Data Privacy

This past January, the AAA hosted a webinar presented by EMS/healthcare Attorneys Matthew Streger, Margaret Keavney, and Rebecca Ragkoski, titled Cybersecurity, Top 10 Considerations in Healthcare and How to Address Them. During this very informative webinar, Matt, Margaret, and Rebecca covered one of the biggest issues facing EMS and other healthcare providers today, data security. If you did not get chance to listen in on this program, it is available on-demand at the AAA website. As highlighted in their webinar, data security and data breach concerns are one of the most frequently encountered issues facing EMS agencies as healthcare providers but also as employers. Ensuring that patient and employee protected health information (PHI) and personally identifiable information (PII) is adequately protected from access or intrusion is critically important. Alabama becomes the 50th state to enact data breach requirements for all individuals and businesses in the state. The Society for Human Resource Management (SHRM) provides a great summary of the new breach requirements in several article resources published this week. The National Conference on State Legislatures is a great resource for learning the laws that apply to your organization. Of course, it is recommended that all members engage a law firm...

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HIPAA and Mobile Devices: What Your Service Needs to Know

For ambulance services, HIPAA compliance is a particularly sensitive issue. Because of the sensitive nature of the health data that EMS and EMT professionals deal with on a daily basis, HIPAA Privacy and Security standards must be carefully adhered to. This issue becomes even more sensitive when you consider that most of the data collected during pre-hospital care will likely be collected, tracked, and documented on a mobile device. Laptops, smartphones, and tablets are indispensable tools for ambulance care. Most of these devices will have access to electronic health records (EHR) platforms, which will in turn be connected to the rest of a hospital’s EHR data. While mobile devices can provide convenience in life-or-death situations, they are also particularly vulnerable to the risk of a data breach. A data breach of unsecured health information can lead to serious HIPAA violations and put patient privacy at risk. The kind of health information that these devices have access to is called protected health information, or PHI. PHI is any demographic information that can be used to identify a patient. Common examples of PHI include names, dates of birth, medical information, insurance ID numbers, addresses, full facial photos, and telephone numbers, to name...

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Ransomware: A Ticking Time Bomb for Health Care

By Cindy Elbert President, Cindy Elbert Insurance Services, Inc If you’re doing business online, you need cyber-insurance. This fact was never made truer than on May 12, 2017 when 50,000 businesses in at least 74 countries were hit by a ransomware attack code named “WannaCry”. Hackers demanded companies to pay a $300 ransom fee or their files would be published on the Internet. The data thieves targeted mostly hospitals and other medical facilities because their data not only included names, home addresses, addiction histories, financial information and religious affiliations but also disclosed patients’ mental health and medical diagnoses, HIV statuses and sexual assault and domestic violence reports. A gold mine of personal information for those with dark purposes. Two days earlier, a data breach at the Bronx Lebanon Hospital Center in New York compromised the medical records of at least 7,000 people. According to NBC News, “Leaks from the Rsync servers, which transfer and synchronize files across systems, are common. How many more nude photos of patients or ultrasound images will be exposed because of misconfigured Rsync backups?” On May 4, 2017, a group calling themselves TheDarkOverload uploaded almost 180,000 stolen patient/medical records from three companies onto the Internet because (more…)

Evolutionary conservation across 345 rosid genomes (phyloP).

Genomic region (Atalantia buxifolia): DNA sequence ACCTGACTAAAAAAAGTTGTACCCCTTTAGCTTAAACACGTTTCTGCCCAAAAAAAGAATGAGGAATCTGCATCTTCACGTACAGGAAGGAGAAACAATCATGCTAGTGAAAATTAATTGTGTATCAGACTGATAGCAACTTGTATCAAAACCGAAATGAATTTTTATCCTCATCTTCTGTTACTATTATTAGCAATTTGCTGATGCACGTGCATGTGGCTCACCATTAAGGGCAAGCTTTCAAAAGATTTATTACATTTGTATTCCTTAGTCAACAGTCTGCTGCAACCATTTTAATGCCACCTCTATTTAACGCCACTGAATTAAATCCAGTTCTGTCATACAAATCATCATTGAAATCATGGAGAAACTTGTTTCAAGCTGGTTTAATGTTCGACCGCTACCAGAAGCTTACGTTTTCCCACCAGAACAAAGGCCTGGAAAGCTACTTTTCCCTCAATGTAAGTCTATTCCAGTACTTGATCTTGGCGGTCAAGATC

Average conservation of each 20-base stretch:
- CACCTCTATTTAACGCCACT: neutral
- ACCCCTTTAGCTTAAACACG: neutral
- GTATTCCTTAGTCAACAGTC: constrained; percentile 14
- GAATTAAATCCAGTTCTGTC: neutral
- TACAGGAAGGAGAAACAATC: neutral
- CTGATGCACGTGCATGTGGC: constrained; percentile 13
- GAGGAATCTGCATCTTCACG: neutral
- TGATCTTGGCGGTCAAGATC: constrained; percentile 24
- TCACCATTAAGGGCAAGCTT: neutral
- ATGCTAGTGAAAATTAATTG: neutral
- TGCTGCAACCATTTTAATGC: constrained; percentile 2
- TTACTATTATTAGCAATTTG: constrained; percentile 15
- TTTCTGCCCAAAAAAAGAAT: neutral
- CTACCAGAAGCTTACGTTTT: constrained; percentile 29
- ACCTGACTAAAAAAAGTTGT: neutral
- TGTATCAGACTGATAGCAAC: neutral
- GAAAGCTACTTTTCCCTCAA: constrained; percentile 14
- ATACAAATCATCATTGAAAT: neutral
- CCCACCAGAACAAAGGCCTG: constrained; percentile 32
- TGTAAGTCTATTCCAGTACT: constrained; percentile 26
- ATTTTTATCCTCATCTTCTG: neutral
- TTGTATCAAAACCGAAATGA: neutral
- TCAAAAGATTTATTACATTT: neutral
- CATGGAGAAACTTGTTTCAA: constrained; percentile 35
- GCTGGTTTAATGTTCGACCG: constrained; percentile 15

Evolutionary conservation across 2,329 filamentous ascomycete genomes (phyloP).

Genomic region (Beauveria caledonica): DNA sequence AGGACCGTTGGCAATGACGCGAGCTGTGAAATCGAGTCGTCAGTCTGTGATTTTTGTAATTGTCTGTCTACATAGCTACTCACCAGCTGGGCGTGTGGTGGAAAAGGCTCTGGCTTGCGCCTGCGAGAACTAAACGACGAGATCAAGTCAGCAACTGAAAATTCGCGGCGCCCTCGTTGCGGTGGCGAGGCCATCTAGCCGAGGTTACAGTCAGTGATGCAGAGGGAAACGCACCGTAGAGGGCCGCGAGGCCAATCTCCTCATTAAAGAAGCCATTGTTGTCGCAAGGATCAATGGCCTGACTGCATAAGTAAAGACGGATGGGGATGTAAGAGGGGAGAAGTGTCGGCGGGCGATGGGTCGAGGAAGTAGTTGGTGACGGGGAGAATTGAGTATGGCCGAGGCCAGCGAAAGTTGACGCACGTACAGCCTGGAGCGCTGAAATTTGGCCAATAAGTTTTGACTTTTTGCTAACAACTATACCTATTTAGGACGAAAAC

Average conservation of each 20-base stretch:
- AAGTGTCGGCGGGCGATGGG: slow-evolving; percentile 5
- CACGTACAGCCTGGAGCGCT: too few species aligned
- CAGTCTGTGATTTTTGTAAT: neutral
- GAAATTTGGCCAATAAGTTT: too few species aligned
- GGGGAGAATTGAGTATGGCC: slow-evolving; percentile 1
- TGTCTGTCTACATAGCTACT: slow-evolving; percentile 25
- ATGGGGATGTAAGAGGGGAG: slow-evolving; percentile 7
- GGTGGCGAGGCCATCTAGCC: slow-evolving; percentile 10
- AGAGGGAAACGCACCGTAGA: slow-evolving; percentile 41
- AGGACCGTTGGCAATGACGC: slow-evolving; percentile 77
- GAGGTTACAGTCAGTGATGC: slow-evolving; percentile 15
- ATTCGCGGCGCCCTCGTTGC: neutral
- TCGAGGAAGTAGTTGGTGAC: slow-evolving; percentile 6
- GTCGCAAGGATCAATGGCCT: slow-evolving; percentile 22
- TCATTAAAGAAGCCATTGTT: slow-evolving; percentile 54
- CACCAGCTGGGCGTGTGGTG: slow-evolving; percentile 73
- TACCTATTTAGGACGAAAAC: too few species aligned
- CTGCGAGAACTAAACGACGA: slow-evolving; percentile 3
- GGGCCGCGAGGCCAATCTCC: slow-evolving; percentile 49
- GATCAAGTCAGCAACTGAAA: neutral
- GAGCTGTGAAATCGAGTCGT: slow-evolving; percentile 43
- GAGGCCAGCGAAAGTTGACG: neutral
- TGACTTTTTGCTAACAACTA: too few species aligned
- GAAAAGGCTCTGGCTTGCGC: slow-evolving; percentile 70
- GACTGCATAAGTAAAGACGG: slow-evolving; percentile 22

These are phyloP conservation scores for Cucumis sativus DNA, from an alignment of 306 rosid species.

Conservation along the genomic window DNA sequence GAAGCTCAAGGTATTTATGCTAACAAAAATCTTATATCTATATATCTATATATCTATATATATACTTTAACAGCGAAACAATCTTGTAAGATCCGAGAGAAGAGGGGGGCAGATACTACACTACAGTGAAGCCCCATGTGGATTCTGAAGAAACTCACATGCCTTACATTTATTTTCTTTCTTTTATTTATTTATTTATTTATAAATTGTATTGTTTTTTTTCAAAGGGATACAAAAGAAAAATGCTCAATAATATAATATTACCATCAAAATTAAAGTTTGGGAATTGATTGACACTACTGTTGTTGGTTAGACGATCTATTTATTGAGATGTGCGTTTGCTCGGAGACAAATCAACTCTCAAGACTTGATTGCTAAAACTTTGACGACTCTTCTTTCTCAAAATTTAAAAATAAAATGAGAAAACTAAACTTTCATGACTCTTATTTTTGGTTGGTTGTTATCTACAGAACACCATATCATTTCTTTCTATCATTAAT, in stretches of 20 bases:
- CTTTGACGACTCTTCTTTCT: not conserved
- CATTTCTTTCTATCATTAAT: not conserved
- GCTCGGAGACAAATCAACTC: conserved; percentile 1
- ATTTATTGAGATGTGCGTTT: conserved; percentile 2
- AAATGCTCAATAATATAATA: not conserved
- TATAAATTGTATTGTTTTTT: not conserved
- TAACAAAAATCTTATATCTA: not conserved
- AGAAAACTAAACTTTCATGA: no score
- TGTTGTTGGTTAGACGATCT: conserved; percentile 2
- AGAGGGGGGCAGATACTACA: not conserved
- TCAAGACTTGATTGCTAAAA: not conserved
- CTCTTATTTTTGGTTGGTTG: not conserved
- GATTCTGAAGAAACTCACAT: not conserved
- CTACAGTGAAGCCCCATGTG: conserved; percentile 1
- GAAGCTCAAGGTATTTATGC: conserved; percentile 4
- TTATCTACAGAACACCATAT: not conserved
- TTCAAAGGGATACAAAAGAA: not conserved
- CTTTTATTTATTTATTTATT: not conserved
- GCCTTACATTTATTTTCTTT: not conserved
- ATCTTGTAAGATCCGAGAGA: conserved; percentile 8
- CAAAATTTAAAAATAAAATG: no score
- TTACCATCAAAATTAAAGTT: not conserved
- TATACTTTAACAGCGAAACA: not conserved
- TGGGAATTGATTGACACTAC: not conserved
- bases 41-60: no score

Ransomware Alert

A few days ago, multiple news agencies reported that there has been a large scale cyber-attack on healthcare agency networks worldwide.  The New York Times and the Washington Post reported yesterday that hackers have exploited malware that was stolen from the National Security Agency (NSA) and have executed an attack on numerous healthcare agency networks, including the Britain’s public health system.  The hackers have essentially held the system hostage freezing users from accessing data.  The cyber-attack has spread to nearly 74 countries, including India, Africa, and several in South America countries.  This cyber-attack highlights the vulnerability of many healthcare providers, including ambulance services who have become increasingly technology dependent. If your service has not performed an Risk Analysis as required under the Security Rule by the Health Insurance Portability & Accountability Act (HIPAA), or have not performed the analysis in the last year, I suggest that you do so as soon as possible.  If members are uncertain or concerned about how they can come into compliance with the requirements of HIPAA, please contact the consultants available as part of their AAA membership.